There is a place in the north where few swimmers go, and which is inaccessible in all but the lowest tides. Its name is Brickyard Park and it is perhaps the most splendid place in all of Gong.
Beneath the cliff the rock ledge stretches out a hundred metres into bright, deep blue ocean. Baitweed grows on every surface, making an emerald carpet of the ledge. A smattering of rock pools reflect a sky the colour of a robin’s egg. Rather than a shelf over the ocean, the Brickyard reminds one of a meadow in the sunshine after a storm.
When the tide is at its lowest waves slop against the eroding rock at the ledge’s chin. Water rush up white and foamy up a natural gutter, and when it drains back into the ocean, tall hanks of kelp are seen pulling tight against their moorings.
The pools are deep. Young Black Drummers and Common Silversides grow fat in the autumn, waiting for winter when they will migrate to the ocean. Families of leopard-print Smooth Toadfish chase each others’ tails, while Cocos Frillgobies, Jumping Blennies and Eastern Fortescues grow impatient, waiting for the months when the pools will be peaceful once more. Anemones, Eight-Armed Seastars and Elephant Snails cluster on the shallow verges of the pools, while urchins, oysters and Warreners live ever-changing lives on the substrate.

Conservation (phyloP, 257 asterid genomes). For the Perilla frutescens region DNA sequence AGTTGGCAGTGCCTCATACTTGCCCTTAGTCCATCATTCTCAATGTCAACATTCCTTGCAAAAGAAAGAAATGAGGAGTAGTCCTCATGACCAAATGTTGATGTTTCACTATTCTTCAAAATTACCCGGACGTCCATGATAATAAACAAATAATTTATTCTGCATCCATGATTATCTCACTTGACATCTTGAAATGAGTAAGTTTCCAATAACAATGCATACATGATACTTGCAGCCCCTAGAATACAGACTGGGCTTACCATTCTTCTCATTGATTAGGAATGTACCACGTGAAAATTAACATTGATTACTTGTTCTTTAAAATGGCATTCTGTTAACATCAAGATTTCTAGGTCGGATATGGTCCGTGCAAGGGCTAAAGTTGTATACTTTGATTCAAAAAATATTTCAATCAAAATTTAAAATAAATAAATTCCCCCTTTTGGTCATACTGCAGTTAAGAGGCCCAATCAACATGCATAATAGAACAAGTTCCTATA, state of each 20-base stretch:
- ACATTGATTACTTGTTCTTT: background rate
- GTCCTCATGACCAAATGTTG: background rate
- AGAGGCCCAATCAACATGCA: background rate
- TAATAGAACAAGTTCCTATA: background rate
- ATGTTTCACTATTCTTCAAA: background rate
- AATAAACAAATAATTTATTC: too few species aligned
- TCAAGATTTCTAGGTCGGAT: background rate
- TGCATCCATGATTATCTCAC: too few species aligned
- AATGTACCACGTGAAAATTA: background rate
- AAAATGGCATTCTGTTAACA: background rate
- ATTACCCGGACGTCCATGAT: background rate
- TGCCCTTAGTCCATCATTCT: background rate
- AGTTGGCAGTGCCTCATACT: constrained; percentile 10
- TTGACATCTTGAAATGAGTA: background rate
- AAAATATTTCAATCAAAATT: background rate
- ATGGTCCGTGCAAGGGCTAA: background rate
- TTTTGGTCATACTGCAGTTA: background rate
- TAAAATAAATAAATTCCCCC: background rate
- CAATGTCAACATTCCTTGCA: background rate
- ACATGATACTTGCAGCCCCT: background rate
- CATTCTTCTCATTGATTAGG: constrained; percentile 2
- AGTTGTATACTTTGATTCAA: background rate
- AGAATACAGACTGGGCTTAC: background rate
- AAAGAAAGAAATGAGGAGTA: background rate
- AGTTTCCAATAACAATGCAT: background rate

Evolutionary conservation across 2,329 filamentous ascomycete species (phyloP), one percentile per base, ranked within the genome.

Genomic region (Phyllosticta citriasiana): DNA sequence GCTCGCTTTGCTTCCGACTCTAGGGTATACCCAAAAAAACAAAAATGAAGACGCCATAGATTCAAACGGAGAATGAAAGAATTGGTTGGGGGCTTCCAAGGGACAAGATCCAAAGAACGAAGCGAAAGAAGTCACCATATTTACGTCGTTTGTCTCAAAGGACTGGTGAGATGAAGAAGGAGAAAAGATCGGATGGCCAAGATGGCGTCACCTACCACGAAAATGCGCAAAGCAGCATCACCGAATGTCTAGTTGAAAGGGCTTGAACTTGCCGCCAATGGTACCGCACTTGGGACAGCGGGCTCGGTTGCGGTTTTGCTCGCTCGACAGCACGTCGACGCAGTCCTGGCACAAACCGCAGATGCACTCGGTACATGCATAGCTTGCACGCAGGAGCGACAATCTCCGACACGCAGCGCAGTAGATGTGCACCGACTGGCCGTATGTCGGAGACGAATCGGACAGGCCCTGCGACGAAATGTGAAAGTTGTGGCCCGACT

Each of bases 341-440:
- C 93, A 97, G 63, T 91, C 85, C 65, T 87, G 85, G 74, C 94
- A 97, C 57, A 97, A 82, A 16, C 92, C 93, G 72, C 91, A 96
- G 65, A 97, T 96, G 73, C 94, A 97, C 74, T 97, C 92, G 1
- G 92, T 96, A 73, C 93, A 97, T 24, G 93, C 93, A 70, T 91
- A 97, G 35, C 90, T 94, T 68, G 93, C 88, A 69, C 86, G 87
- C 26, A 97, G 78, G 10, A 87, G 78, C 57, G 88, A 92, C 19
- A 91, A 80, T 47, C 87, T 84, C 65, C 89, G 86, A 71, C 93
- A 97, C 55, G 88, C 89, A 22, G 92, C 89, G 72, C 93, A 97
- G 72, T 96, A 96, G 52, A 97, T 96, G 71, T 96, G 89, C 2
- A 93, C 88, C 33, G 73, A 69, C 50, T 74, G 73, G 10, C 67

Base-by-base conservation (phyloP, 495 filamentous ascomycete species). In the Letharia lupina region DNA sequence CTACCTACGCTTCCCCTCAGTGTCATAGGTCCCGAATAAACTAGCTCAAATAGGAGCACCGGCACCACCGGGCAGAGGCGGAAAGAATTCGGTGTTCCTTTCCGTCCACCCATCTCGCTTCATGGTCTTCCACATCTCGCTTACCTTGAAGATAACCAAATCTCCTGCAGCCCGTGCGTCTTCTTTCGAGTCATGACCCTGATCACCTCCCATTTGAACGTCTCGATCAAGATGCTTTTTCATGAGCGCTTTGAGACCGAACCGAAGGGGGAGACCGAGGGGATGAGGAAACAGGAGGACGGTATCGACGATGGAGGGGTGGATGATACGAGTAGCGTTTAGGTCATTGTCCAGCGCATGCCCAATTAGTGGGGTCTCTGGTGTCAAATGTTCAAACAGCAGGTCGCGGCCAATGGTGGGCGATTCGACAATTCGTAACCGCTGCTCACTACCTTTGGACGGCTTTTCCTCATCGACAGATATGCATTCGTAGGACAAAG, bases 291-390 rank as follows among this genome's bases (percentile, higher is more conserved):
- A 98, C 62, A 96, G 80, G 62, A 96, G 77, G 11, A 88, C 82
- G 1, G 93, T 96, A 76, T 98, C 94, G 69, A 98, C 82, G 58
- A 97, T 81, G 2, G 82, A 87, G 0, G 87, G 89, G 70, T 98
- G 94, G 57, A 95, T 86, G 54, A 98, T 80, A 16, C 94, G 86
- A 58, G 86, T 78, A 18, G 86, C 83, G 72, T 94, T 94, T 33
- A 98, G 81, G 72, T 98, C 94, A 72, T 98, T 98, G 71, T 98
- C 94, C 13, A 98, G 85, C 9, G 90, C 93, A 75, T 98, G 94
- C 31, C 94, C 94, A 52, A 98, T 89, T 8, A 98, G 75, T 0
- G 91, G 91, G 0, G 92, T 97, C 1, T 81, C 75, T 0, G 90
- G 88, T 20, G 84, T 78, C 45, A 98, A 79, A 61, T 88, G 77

Here and there Sooty Oyster Catchers stroll, tall black birds with blood red legs and beaks, hunting for oysters, limpets and snails. Teenagers tremble in unseasonal bikinis, daring each other to leap into the ocean. With a whoop and a splash one is gone, paddling out into the depthless blue.
To the south is one can see the city, the rolling coastline and the great green bulk of the Escarpment. Late afternoon light spirals like diamonds from the crests of waves. This place is paradise.
Its moods change in an instant. In the rainy autumn season, the swell reaches eight feet. A fast-rising tide rushes up the gutter and fills the innumerable channels with white foam. With even an inch of water over the shelf, the Brickyard becomes dangerous, sudden deep pits and pools hidden beneath kelp to trip the unwary explorer. The shelf is swiftly cut off from the beach. A rockslip on the shelf’s corner forces wanderers out into deeper water, where an unpredictable current can rip away one’s feet.